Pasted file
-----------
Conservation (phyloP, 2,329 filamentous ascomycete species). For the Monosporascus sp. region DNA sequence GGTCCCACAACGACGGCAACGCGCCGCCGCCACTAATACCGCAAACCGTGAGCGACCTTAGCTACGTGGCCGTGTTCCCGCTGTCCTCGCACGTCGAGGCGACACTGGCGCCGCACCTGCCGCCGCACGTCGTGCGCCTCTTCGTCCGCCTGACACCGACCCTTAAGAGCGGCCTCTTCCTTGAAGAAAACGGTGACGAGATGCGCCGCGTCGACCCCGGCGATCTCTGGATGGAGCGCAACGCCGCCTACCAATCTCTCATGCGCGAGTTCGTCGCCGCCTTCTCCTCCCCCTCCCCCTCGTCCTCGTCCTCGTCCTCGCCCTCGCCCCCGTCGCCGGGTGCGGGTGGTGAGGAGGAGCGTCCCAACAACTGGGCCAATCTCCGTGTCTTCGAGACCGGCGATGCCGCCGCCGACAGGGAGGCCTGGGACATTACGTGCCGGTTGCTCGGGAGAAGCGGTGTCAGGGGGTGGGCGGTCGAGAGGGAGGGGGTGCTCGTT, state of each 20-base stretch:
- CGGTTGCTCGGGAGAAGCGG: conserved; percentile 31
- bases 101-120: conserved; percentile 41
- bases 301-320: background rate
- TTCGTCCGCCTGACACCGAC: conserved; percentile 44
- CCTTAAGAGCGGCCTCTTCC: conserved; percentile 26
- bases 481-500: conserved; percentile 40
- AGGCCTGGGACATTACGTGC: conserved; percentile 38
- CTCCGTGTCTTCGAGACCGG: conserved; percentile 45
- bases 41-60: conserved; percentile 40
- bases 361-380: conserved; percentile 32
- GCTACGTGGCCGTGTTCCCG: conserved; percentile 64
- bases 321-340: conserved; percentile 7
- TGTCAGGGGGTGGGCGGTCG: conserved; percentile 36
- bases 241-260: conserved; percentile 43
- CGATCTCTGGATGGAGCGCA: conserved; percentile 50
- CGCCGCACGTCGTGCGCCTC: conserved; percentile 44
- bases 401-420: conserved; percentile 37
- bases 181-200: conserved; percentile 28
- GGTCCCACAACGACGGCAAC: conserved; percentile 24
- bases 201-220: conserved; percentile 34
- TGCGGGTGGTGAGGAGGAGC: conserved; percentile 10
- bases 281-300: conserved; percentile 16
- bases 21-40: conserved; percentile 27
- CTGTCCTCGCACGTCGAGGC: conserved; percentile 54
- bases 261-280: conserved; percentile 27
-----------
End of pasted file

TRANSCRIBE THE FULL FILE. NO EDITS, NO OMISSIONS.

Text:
Conservation (phyloP, 2,329 filamentous ascomycete species). For the Monosporascus sp. region DNA sequence GGTCCCACAACGACGGCAACGCGCCGCCGCCACTAATACCGCAAACCGTGAGCGACCTTAGCTACGTGGCCGTGTTCCCGCTGTCCTCGCACGTCGAGGCGACACTGGCGCCGCACCTGCCGCCGCACGTCGTGCGCCTCTTCGTCCGCCTGACACCGACCCTTAAGAGCGGCCTCTTCCTTGAAGAAAACGGTGACGAGATGCGCCGCGTCGACCCCGGCGATCTCTGGATGGAGCGCAACGCCGCCTACCAATCTCTCATGCGCGAGTTCGTCGCCGCCTTCTCCTCCCCCTCCCCCTCGTCCTCGTCCTCGTCCTCGCCCTCGCCCCCGTCGCCGGGTGCGGGTGGTGAGGAGGAGCGTCCCAACAACTGGGCCAATCTCCGTGTCTTCGAGACCGGCGATGCCGCCGCCGACAGGGAGGCCTGGGACATTACGTGCCGGTTGCTCGGGAGAAGCGGTGTCAGGGGGTGGGCGGTCGAGAGGGAGGGGGTGCTCGTT, state of each 20-base stretch:
- CGGTTGCTCGGGAGAAGCGG: conserved; percentile 31
- bases 101-120: conserved; percentile 41
- bases 301-320: background rate
- TTCGTCCGCCTGACACCGAC: conserved; percentile 44
- CCTTAAGAGCGGCCTCTTCC: conserved; percentile 26
- bases 481-500: conserved; percentile 40
- AGGCCTGGGACATTACGTGC: conserved; percentile 38
- CTCCGTGTCTTCGAGACCGG: conserved; percentile 45
- bases 41-60: conserved; percentile 40
- bases 361-380: conserved; percentile 32
- GCTACGTGGCCGTGTTCCCG: conserved; percentile 64
- bases 321-340: conserved; percentile 7
- TGTCAGGGGGTGGGCGGTCG: conserved; percentile 36
- bases 241-260: conserved; percentile 43
- CGATCTCTGGATGGAGCGCA: conserved; percentile 50
- CGCCGCACGTCGTGCGCCTC: conserved; percentile 44
- bases 401-420: conserved; percentile 37
- bases 181-200: conserved; percentile 28
- GGTCCCACAACGACGGCAAC: conserved; percentile 24
- bases 201-220: conserved; percentile 34
- TGCGGGTGGTGAGGAGGAGC: conserved; percentile 10
- bases 281-300: conserved; percentile 16
- bases 21-40: conserved; percentile 27
- CTGTCCTCGCACGTCGAGGC: conserved; percentile 54
- bases 261-280: conserved; percentile 27